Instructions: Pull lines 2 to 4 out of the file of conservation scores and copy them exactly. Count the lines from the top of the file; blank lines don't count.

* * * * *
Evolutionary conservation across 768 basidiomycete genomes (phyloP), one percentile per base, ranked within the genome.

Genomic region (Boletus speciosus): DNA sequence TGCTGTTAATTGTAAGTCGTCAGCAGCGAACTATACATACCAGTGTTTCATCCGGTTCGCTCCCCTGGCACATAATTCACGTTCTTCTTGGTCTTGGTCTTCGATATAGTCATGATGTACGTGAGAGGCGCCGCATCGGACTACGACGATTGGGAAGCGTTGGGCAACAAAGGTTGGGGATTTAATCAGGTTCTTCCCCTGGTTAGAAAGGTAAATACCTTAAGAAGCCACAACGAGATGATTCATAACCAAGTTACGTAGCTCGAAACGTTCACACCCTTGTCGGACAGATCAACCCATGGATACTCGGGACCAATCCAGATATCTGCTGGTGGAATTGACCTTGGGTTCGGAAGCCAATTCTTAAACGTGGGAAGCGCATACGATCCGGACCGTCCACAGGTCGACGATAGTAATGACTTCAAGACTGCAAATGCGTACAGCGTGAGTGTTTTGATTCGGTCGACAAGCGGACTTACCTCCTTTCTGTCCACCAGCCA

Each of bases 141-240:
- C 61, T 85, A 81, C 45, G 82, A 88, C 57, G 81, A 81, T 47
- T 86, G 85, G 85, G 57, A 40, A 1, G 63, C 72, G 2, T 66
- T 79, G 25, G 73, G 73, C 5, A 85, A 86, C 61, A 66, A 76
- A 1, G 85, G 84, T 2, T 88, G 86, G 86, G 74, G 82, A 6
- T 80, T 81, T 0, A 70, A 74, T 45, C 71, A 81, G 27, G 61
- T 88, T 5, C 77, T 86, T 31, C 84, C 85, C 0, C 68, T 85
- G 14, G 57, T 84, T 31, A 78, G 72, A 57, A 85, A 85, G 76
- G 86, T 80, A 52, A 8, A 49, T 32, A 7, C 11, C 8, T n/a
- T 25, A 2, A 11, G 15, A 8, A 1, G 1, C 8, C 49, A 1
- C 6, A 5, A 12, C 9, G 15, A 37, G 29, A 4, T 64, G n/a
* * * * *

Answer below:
Genomic region (Boletus speciosus): DNA sequence TGCTGTTAATTGTAAGTCGTCAGCAGCGAACTATACATACCAGTGTTTCATCCGGTTCGCTCCCCTGGCACATAATTCACGTTCTTCTTGGTCTTGGTCTTCGATATAGTCATGATGTACGTGAGAGGCGCCGCATCGGACTACGACGATTGGGAAGCGTTGGGCAACAAAGGTTGGGGATTTAATCAGGTTCTTCCCCTGGTTAGAAAGGTAAATACCTTAAGAAGCCACAACGAGATGATTCATAACCAAGTTACGTAGCTCGAAACGTTCACACCCTTGTCGGACAGATCAACCCATGGATACTCGGGACCAATCCAGATATCTGCTGGTGGAATTGACCTTGGGTTCGGAAGCCAATTCTTAAACGTGGGAAGCGCATACGATCCGGACCGTCCACAGGTCGACGATAGTAATGACTTCAAGACTGCAAATGCGTACAGCGTGAGTGTTTTGATTCGGTCGACAAGCGGACTTACCTCCTTTCTGTCCACCAGCCA

Each of bases 141-240:
- C 61, T 85, A 81, C 45, G 82, A 88, C 57, G 81, A 81, T 47